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Practical molecular biology: PROTEINS. Prof. Dr. Julia Kzhyshkowska PD Dr. Alexei Gratchev Prof. Dr. W. Kaminski. Protein analysis in tissues. Principles of protein detection Immunohistochemistry (IHC) Immunofluorescence (IF). Protein Problem.

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practical molecular biology proteins

Practical molecular biology: PROTEINS

Prof. Dr. Julia Kzhyshkowska

PD Dr. Alexei Gratchev

Prof. Dr. W. Kaminski

protein analysis in tissues
Protein analysis in tissues
  • Principles of protein detection
  • Immunohistochemistry (IHC)
  • Immunofluorescence (IF)
protein problem
Protein Problem

Molecular Weight (MW); how many forms; charge and shape;

Posttranslational modifications;

Biosynthetic pathways, half-life, degradation pathways;

Intracellular localisation; trafficking pathways

Integration in protein-protein networks; interaction with DNA, RNA, lipids;

Expression profile in cells and tissues;

Biological function: one or many, regulated or constitutive, intracellular or extracellular, ubiquitous or cell-type specific;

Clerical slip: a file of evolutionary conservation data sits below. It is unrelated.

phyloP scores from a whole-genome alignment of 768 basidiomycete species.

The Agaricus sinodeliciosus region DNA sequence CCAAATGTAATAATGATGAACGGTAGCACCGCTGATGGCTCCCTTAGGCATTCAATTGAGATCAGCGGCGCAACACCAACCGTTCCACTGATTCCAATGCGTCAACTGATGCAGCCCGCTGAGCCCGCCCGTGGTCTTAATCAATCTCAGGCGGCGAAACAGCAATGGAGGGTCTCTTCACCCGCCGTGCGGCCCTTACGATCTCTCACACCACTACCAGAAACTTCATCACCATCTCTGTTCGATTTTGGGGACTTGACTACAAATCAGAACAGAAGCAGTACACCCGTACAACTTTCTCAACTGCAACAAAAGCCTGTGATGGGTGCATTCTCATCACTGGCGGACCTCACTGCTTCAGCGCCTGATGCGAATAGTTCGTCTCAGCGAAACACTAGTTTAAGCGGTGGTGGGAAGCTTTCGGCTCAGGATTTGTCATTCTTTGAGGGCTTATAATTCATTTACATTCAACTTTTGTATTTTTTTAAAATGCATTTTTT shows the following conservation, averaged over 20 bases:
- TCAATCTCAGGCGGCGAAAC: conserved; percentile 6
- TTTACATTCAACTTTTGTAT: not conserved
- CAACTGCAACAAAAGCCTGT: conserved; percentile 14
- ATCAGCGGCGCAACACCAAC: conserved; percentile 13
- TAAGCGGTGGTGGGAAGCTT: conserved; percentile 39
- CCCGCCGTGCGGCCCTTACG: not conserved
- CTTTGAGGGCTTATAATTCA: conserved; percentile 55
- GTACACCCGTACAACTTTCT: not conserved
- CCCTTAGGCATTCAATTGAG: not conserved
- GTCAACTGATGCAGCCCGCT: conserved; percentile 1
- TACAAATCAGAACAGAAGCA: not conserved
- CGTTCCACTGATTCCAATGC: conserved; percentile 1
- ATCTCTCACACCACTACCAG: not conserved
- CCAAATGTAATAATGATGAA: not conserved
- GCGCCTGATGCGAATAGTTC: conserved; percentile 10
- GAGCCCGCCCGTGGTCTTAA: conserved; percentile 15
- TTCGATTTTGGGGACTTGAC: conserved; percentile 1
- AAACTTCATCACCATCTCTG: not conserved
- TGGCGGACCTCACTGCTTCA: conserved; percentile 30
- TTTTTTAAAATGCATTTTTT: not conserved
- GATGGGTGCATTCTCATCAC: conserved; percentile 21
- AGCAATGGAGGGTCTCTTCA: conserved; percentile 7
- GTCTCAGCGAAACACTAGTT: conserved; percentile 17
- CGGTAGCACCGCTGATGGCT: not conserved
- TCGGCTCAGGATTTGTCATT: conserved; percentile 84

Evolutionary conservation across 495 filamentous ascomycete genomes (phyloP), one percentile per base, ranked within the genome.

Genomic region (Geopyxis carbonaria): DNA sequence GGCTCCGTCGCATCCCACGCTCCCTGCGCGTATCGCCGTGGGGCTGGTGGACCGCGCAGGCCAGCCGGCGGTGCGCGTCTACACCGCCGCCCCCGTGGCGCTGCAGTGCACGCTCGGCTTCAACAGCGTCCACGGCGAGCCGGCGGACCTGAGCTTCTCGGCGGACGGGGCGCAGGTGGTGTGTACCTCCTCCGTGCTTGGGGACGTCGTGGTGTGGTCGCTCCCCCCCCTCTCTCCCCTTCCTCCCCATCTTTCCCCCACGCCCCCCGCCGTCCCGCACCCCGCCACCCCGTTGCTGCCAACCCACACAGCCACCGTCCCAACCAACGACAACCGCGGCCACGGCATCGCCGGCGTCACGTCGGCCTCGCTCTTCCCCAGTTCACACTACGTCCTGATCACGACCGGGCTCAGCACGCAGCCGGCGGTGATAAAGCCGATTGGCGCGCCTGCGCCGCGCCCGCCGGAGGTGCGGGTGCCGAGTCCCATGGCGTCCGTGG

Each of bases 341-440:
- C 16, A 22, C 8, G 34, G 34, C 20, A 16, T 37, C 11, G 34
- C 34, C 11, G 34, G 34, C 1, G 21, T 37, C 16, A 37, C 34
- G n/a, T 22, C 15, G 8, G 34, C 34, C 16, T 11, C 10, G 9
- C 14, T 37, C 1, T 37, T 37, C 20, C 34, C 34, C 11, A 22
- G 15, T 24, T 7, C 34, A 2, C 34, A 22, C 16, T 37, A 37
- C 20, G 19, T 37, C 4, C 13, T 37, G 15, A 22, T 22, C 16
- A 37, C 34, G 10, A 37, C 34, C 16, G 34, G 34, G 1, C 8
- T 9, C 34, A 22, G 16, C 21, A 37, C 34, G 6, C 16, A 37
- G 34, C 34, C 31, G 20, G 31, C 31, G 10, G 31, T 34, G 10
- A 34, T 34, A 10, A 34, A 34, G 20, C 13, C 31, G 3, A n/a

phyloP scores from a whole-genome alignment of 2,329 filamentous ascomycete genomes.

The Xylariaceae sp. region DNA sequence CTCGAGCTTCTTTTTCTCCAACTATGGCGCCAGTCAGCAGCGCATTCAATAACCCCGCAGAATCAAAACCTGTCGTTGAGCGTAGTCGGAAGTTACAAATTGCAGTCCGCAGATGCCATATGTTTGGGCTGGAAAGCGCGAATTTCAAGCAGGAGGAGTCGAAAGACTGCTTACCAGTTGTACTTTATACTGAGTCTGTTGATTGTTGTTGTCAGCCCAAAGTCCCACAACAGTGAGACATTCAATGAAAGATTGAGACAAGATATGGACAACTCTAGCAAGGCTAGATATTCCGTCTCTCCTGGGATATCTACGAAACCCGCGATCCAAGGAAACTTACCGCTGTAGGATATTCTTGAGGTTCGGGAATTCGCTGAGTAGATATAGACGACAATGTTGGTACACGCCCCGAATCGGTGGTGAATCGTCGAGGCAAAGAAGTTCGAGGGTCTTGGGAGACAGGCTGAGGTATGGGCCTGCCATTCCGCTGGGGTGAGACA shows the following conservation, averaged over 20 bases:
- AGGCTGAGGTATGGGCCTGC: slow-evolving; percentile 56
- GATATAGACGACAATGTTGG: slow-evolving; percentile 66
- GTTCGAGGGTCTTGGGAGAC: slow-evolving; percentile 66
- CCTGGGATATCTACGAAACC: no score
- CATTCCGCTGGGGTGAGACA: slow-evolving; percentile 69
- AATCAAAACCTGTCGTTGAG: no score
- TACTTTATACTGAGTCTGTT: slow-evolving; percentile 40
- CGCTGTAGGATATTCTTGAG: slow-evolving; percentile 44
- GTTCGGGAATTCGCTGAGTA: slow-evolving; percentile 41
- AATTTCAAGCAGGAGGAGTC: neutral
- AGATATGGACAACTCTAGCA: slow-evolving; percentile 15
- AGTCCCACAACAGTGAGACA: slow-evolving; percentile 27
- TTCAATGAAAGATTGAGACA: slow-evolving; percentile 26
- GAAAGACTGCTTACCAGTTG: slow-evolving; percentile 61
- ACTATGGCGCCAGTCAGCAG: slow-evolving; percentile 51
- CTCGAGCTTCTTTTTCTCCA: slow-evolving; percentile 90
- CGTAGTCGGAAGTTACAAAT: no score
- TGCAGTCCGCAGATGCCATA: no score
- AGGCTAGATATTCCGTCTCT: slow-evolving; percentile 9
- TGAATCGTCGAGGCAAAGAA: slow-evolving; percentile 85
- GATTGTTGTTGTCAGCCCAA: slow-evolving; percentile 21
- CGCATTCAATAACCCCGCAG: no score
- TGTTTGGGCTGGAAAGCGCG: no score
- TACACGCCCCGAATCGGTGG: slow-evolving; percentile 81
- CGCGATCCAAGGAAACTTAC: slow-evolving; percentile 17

Proteins in pathology: biomarkers and their role in the molecular mechanism of a disease;

Therapeutic protein targeting

protein identification
Protein identification
  • Direct sequencing (for purified protein);
  • MW: motility in the gel (usually for denatured proteins) or gel-filtration chromatography (usually for native proteins). These methods can be used for purified protein or protein complex with limited amount of components;
  • Proteomics-based approaches for complex protein mixtures, for example serum samples or cell lysates
  • Immunological detection (for purified proteins, protein complexes and crude material like cell lysates or tissue extracts)
  • Enzymatic activity
slide5

Protein quantification

  • Photometric detection: total protein amount in the sample
  • ELISA: measurement of particular protein concentration
  • Enzymatic reaction: quantification of activity, not the protein
  • FACS: relative quantification of protein amount in the cell
  • Western blotting, IHC, IF - semi-quantitative or qualitative
slide6

Immunological detection of the protein

Methods:

  • Immunohistochemistry (IHC),
  • Immunofluorescence (IF),
  • Enzyime-Linked Immunosorbent Assay (ELISA)
  • Western Blotting (WB),
  • Immunoprecipitation (IP),
  • Fluorescence Activated Cell Sorting (FACS)

Principle of recognition

primary antibody binds to specific epitope (one or several) in the protein

Principle of detection